Retirement 101. Pictured at home in the Netherlands, Jacques Ancher
was featured in our issue last Friday. Here in a letter are some thoughts from a beautiful mind
for logistics and air cargo as Jacques takes things farther.
Ancher The Thought Leader
An addiction . . .
Your article last week was a surprise.
But it is always nice to be reminded of the people and the fascinating
It is extremely difficult to be
specific (with a cargo overview of today) when you have been out for 18
My general feeling is that people
are doing a fine job by optimizing cost and revenue, filling the large
cargo space of the many aircraft.
At the same time the industry lags
behind in transparency, access and automation.
I don’t think this is the
time for pioneering major changes in air cargo, except for innovation
When KLM decided to change the
direction of the company at the end of the last century, it became obvious
that our cargo ambitions could not be further developed.
Our plan to become a completely
separate business could not be implemented.
A reason for me to retire and I
did that “cold turkey.” It was not only best for me personally,
but also for my successor and the next generation of cargo people.
(Our management group from that period
still meets for dinner once a year. Happy to report that all of those
people made a successful career in and outside the industry.)
Speaking Out Again
Until today, my retirement and
silence on industry affairs was only broken when I received the TIACA
Hall of Fame Award, in Istanbul in 2014.
Too Many Empty Cargo Aircraft
During that event, I emphasized
the problem of cargo being a by-product with the example of the short-distance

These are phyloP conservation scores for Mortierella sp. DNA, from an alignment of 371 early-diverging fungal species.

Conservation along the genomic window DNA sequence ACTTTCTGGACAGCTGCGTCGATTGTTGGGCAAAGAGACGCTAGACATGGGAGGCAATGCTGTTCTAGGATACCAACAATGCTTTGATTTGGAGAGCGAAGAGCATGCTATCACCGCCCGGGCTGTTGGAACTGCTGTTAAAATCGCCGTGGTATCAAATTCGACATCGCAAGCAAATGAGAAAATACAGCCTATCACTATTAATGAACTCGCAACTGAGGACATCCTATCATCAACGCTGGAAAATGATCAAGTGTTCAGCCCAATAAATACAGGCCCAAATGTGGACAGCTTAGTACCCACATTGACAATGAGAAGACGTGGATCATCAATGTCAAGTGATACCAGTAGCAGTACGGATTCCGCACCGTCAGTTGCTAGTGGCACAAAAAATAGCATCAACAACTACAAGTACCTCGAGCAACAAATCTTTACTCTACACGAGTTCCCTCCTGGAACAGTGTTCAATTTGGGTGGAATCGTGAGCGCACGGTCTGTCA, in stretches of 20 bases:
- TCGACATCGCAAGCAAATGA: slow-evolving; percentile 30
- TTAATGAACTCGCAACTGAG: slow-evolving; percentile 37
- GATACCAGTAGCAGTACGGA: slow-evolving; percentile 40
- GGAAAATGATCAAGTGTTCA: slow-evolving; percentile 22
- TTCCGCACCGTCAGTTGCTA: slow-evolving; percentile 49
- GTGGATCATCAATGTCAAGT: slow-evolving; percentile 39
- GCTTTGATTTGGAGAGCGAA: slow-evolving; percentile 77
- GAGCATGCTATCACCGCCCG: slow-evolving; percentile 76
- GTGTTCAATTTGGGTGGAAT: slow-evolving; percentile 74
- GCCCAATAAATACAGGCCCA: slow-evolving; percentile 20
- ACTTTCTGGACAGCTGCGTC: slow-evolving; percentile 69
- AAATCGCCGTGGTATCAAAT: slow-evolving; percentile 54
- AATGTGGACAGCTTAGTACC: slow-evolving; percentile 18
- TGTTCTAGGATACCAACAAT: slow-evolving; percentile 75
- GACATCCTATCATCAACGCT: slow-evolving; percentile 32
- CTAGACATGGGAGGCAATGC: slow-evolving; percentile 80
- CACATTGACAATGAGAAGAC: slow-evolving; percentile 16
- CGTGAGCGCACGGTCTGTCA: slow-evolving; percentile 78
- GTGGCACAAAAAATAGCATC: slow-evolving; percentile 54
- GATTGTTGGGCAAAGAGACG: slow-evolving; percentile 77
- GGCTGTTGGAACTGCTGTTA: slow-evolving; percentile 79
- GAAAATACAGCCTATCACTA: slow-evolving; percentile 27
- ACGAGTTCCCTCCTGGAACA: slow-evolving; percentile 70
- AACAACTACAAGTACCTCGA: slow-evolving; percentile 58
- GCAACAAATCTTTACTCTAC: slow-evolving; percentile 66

I reckon today there are approximately
35,000 of those airplanes flying their routes every day with empty cargo
So here is a continued subject
for discussions and questions.
Is the fact that these aircraft
have not yet been adapted an indication of how difficult it is to make
changes in the industry?
Rising handling costs, reduced
rates and pressure on the turn-around time will snowball the effect of
empty space to more routes and other aircraft.
I do not think I made this point
clear at TIACA Istanbul.
Action But No Reaction
The other point I mentioned, and
reported by you was the need for continued innovation.
While on the passenger side, new
entry carriers forced the industry to react, we in cargo admired the fast
growing integrators but failed to act.
Now in 2018 a few of the largest
customers are flying their own aircraft.
In my mind there are a few reasons
for our behavior.
Too Much IATA
Of course, as I said earlier one
of them is that air cargo remains a by-product.
The other one is that the airlines
and the forwarders are still holding each other hostage.
I firmly believe that the attractiveness
of the industry makes it hard or perhaps impossible to accept change.
There is still too much IATA on
Please give my regards to Sabiha
and let’s hope that we are still around when the first “no
pilot flight” takes place.
Logically this will be a cargo